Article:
From its inception in 1906 until World War One American political scientists took ‘public administration’ as its object and the Prussian state as the model of good governance. Sampling on this particular datum proved costly to the subfield however when the model (Germany) became the enemy during World War One and the guiding models of the field collapsed. Following this debacle, political science retreated inwards during the 1920s and 1930s. One can scan the American Political Science Review throughout these tumultuous decades for any sustained examination of the great events of the day and come up empty. What I did find however were reports on constitutional change in Estonia, committee reform in Nebraska, and predictions that the German administrative structure will not allow Hitler to become a dictator.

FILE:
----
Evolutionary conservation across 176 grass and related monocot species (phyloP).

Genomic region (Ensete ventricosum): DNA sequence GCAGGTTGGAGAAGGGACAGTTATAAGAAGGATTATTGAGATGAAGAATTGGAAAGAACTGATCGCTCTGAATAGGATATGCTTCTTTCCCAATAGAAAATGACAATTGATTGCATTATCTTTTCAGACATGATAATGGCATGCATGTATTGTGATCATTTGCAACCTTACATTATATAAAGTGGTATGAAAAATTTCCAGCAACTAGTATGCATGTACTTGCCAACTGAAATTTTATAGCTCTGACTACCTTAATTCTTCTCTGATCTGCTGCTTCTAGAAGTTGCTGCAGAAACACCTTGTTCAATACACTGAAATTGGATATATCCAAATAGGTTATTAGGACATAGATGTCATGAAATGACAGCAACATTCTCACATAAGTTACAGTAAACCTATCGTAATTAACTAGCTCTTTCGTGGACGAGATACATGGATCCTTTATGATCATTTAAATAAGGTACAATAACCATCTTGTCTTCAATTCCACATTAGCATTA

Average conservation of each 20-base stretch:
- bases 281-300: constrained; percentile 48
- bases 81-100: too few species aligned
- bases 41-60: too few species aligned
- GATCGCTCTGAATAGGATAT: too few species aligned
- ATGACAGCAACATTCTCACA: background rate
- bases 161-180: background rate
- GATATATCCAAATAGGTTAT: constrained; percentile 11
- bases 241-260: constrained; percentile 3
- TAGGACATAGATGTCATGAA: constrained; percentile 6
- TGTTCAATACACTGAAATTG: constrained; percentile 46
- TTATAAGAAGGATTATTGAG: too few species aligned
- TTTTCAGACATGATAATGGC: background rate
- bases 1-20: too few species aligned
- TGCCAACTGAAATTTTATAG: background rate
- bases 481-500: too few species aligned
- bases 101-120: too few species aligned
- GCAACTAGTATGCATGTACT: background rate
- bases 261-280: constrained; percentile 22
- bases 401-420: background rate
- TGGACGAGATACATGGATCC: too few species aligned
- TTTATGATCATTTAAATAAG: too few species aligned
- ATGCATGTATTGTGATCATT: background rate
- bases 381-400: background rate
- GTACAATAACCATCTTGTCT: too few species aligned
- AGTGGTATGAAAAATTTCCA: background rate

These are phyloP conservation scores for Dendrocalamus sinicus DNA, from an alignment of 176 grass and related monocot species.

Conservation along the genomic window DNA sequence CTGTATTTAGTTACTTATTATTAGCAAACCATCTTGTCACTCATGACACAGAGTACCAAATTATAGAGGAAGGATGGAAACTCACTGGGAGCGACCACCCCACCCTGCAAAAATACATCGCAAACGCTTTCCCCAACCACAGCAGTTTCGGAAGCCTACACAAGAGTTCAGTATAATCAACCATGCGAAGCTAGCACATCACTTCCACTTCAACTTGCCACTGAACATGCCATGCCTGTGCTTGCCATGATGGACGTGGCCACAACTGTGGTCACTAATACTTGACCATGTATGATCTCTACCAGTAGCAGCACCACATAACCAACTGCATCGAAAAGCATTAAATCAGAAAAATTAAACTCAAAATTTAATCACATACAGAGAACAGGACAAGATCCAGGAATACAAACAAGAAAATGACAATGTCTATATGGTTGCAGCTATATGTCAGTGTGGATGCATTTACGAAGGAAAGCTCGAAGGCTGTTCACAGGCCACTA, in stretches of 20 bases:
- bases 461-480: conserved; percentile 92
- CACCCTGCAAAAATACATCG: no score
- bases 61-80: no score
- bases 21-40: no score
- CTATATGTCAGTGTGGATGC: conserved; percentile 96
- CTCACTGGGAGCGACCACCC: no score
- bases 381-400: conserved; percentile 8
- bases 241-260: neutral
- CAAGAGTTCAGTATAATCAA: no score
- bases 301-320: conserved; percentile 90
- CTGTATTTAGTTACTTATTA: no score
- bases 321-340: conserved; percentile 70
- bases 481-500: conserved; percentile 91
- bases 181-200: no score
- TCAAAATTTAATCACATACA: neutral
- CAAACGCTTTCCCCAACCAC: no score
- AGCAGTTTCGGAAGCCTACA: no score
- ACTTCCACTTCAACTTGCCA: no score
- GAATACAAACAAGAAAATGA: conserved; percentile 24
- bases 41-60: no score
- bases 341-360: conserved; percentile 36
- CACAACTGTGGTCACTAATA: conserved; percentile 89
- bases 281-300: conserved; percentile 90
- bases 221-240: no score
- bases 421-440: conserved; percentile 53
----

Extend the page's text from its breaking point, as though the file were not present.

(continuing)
After World War Two this lack of ‘relevance’ haunted the discipline and its post-war re-founders sought to build a predictive science built upon the process notions of functionalism, pluralism, and modernization. These new theories saw societies as homeostatic systems arrayed along a developmental telos with the United States as everyone’s historical end. Paradoxically however, just as the field was united under these common theories, they were suddenly, and completely, invalidated by the facts of the day. At the height of these theories’ popularity, the United States was, contrary to theory, tearing itself apart over civil rights, Vietnam, and sexual politics while ‘developing’ countries were ‘sliding back’ along the ‘developmental telos’ into dictatorships. Despite these events being the world’s first televised falsification of theory, once again political science turned inward and ignored the lesson waiting to be learned – that prediction in the social world is far more difficult than we imagine, and the call for more ‘rigor’ and ‘more and better methods’ will never solve that problem. Our continuing prediction failures continue to bear this out. Since its ‘third re-founding’ in the 1980s till today, political science has predicted the decline of the US (just as it achieved ‘hyper-power’ status); completely missed the decade long economic stagnation of Japan (just as it was supposed to eclipse the US); missed the end of the Cold War, the growth of international terrorism, and the rebirth of religion in politics.